Many preachers stress the urgency of the hour and exhorted their listeners to take action before it is too late.
I recently read a devotion on how D.L. Moody (I think) preached a sermon to a group of unsaved people the Sunday before the great Chicago fire. He told them to consider what he said and to come back the next Sunday to hear more. After the fire, he felt bad because some of those lost souls he preached to probably died in the fire and didn’t make a decision for Christ. Thereafter he preached with urgency.
But is this what the scriptures teach?
The “urgency of the hour” feels like a tactic used by advertisers to urge prospects to make a purchase today. Sellers don’t want prospects to “think about it” because they usually don’t. So advertisers create urgency to act now before its too late. Their offer will expire “tonight”. Or the price goes up “tomorrow”. Or someone else is interested so you must buy it now before you lose the opportunity.
Are preachers guilty of using the same techniques?
There is an urgency in the Scriptures. But it is not the type of urgency some preachers use when they apply the psychology of salesmen.
The battle cry to support missions and other church activities is often that we must reach the lost before they die and go to hell. Or there is so much to do that we have to go full force now. I don’t see this in the Scriptures. While Jesus said that the fields are white for harvest and told his apostles to go into all the world, he never said that time was of the essence. He never said that it would be your fault if someone died before accepting Christ because you didn’t reach him because you didn’t wear yourself out working day and night.
In fact, it took years before the apostles left Judea to go into all the world. Paul went on his first missionary journey years after his conversion and call to reach the gentiles. He didn’t seem to be in a hurry. In fact, he was sitting in Antioch ministering to the Lord before God told him it was time to go. He wasn’t organizing mission trips, raising support, or building prayer networks. He was sitting in a prayer meeting ministering to the Lord. Yet Jesus had told him many years before (maybe 14) that he was to be an apostle to the gentiles.
Where’s the urgency?
He was waiting for the timing of the Lord because Jesus is Lord of the harvest. Jesus is in charge of his servants. When the Lord spoke, Paul was ready to go and went immediately. The only urgency is to act when you hear the Lord speak.
When Joseph was warned in a dream that Herod wanted to kill Jesus, he gathered Mary and Jesus and left before morning. (Mat 2:13-14) At that point it was urgent that Joseph obey immediately.
So was God worried about the souls who died while Paul was preparing for the ministry? He didn’t seem to be.
The only urgency I see in the Scriptures is when God speaks to you, you must respond immediately.
In Hebrews chapters 3 & 4, the writer states three times:
Today, if you will hear His voice, do not harden your hearts.
This passage is about Israel hardening their hearts to what God told them to do. They did not listen and obey and therefore they died in the wilderness without entering God’s rest for them. In Heb 4:7, the writer says, “[A]gain He designates a certain day, saying in David, ‘Today,’ after such a long time.” This means that when God speaks to us, we can’t delay in obeying. We don’t have the luxury of putting it off to another day. We must obey God on his schedule.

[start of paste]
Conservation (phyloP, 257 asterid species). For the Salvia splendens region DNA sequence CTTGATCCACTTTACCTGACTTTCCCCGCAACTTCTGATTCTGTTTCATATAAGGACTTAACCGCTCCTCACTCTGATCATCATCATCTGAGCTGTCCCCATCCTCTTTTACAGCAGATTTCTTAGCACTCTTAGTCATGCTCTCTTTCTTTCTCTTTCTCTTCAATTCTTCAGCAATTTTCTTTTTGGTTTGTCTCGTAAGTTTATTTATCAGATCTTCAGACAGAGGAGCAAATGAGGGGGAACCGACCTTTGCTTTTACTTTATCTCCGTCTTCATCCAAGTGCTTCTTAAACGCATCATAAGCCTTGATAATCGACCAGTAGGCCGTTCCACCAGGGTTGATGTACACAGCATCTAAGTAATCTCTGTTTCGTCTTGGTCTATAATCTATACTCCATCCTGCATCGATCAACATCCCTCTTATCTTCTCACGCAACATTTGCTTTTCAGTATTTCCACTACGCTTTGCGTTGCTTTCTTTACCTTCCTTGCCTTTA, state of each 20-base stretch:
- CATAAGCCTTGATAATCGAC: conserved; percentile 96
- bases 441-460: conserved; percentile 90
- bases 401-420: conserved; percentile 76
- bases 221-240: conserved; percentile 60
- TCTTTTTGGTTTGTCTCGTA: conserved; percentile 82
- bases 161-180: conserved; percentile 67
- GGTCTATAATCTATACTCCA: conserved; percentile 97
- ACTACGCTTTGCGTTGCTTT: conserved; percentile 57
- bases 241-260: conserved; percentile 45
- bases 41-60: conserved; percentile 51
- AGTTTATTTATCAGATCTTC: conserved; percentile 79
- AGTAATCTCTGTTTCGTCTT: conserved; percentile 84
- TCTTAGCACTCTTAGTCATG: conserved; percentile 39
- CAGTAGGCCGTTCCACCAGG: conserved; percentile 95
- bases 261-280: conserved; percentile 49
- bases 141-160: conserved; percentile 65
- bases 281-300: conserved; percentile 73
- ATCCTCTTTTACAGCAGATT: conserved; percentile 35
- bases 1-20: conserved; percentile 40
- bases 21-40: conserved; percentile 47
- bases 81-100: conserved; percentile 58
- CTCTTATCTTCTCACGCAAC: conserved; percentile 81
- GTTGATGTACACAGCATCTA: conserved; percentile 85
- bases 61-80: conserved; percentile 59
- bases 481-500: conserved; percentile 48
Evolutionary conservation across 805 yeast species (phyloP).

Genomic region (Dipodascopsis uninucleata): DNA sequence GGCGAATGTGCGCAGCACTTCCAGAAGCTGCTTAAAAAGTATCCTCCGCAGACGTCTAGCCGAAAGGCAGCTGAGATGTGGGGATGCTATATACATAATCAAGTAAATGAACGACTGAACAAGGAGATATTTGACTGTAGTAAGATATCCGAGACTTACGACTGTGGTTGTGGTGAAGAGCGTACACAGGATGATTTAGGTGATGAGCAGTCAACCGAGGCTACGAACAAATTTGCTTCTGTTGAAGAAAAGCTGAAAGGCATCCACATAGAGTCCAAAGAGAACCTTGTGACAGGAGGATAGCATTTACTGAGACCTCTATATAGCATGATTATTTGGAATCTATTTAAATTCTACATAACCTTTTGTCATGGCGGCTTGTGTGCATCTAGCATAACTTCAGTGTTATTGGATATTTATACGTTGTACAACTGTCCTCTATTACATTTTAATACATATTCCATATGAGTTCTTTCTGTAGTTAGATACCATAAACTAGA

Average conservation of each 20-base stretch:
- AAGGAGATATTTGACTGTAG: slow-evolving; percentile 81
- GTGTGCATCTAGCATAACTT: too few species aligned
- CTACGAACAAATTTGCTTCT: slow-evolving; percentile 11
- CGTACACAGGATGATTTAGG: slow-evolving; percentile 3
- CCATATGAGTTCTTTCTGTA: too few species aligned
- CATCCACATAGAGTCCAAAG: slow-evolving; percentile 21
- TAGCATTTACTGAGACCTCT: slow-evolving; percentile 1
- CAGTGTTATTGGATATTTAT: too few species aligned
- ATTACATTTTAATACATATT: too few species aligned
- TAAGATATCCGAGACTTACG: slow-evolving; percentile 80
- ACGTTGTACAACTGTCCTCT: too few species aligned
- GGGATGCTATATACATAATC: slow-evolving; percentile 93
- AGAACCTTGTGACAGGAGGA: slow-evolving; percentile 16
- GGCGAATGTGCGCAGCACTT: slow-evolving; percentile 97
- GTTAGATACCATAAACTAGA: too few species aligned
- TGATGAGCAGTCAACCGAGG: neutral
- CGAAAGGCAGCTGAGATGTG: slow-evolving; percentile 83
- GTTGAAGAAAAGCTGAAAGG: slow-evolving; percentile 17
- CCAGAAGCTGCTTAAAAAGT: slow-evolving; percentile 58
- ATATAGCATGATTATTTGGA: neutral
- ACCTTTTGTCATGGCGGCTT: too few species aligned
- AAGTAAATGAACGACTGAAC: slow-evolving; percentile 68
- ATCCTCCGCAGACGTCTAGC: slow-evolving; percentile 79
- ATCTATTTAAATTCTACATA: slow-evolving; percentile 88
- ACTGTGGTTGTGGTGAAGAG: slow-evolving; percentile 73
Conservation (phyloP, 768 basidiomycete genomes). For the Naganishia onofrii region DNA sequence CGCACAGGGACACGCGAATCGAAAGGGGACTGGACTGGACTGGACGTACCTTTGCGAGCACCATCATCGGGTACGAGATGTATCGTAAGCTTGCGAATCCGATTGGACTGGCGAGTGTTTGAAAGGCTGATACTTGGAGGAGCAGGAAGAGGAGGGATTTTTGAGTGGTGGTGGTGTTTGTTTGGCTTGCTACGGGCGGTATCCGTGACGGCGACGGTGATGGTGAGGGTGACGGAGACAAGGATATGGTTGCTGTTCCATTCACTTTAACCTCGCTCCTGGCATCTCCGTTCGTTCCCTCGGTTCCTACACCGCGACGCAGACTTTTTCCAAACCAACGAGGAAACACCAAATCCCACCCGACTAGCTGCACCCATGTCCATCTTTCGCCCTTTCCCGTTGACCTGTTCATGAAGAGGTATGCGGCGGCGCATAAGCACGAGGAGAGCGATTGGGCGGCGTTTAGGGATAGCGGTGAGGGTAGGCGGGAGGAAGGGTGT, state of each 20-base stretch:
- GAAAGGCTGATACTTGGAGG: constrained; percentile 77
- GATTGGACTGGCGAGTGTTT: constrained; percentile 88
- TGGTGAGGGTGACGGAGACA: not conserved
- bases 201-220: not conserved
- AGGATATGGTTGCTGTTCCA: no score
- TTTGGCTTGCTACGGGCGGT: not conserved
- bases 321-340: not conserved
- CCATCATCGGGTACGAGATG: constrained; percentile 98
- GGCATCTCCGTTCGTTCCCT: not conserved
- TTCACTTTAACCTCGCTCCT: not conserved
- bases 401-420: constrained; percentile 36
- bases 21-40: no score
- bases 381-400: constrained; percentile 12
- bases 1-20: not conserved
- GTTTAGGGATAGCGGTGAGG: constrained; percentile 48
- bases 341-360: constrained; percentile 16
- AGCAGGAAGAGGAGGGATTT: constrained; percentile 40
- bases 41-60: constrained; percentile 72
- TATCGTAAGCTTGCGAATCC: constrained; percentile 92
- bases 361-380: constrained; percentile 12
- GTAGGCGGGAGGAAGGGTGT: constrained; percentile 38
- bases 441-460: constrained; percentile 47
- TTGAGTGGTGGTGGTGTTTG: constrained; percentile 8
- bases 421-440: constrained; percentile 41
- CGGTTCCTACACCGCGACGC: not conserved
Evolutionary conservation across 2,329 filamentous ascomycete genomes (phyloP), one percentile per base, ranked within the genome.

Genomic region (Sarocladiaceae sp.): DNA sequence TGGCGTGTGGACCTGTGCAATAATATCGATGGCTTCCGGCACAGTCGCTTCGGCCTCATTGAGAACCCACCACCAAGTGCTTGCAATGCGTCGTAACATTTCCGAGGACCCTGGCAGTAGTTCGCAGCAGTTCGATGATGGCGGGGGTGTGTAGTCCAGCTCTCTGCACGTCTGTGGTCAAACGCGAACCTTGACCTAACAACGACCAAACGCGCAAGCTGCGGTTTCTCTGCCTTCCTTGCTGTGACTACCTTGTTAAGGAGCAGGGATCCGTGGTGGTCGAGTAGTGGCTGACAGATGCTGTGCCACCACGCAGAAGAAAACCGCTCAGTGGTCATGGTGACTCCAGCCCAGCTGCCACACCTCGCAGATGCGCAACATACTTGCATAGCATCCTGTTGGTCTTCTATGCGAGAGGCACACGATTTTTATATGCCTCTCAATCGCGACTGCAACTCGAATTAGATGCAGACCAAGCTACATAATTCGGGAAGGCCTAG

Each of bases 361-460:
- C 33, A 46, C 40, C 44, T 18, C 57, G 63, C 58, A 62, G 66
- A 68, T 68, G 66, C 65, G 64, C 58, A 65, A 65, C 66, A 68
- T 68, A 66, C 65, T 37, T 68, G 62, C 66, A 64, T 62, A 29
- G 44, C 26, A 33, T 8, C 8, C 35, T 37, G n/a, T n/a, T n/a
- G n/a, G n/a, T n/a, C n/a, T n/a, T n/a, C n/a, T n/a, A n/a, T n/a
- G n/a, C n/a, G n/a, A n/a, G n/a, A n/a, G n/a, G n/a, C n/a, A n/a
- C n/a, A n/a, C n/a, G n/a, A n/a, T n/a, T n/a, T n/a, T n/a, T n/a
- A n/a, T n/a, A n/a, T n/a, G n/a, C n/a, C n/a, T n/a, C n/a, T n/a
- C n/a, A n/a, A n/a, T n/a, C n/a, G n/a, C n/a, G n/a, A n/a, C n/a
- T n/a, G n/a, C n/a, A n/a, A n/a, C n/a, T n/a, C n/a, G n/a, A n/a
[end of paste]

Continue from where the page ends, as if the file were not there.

And God has a schedule. He controls time and the timing of events.
Sometimes His word demands immediate action. But sometimes His word is meant for later action — like Paul’s call to be an apostle to the gentiles.
God often will give us advance warning of what He plans for us to do.
God told my wife and me that we were going to move over a year before it was time. We sought him diligently as to when, where, and how. After a year, we thought that we had misunderstood what God had said. So we decided to be content to stay. But shortly after that, God told us it was time to sell our house. Within 4 short months, we sold our house, sold my business, got rid of most of our stuff, and moved to Chile.
Failure to discern God’s timing will result in a waste of your time and resources. If you heed the call of “urgency” and act on your own initiative before the proper time, you will wear yourself out doing your own thing thinking you are giving everything in the service of God. It becomes dead works of the flesh.
On the other hand, if you don’t act in God’s timing, you will miss your opportunity and disobey God. We must do things in God’s time, not our own.
When you run ahead of God’s timing with a false sense of urgency, you will fail. Samuel told Saul to wait for him to come to make the sacrifice before Saul could lead Israel into battle. Saul thought Samuel was taking too long and did the sacrifice himself. But it was the beginning of the end of Saul’s reign. (See 1 Sam 13.)
David had the promise from God that he was going to be king. He had several opportunities to kill Saul. But he refused to take the matter into his own hands. He allowed God to operate in His timing. Even after the death of Saul, David waited until Judah came and made him king. He then waited until all Israel made him king. He was content to do things in God’s timing, not his own.
Jesus said the Father knows the time of Christ’s return. Jesus is responsible for saving the world, not us. Our job is to listen and obey. We are mere servants of the king of Kings. We can’t have a false urgency for doing things that He has not told us personally to do. If he hasn’t told you to go to Africa and preach, don’t. Don’t carry a false burden for doing things God hasn’t given you to do.
Don’t be mislead by a false sense of urgency.
Nor should you be a lazy servant who fails to act with urgency on your Master’s command.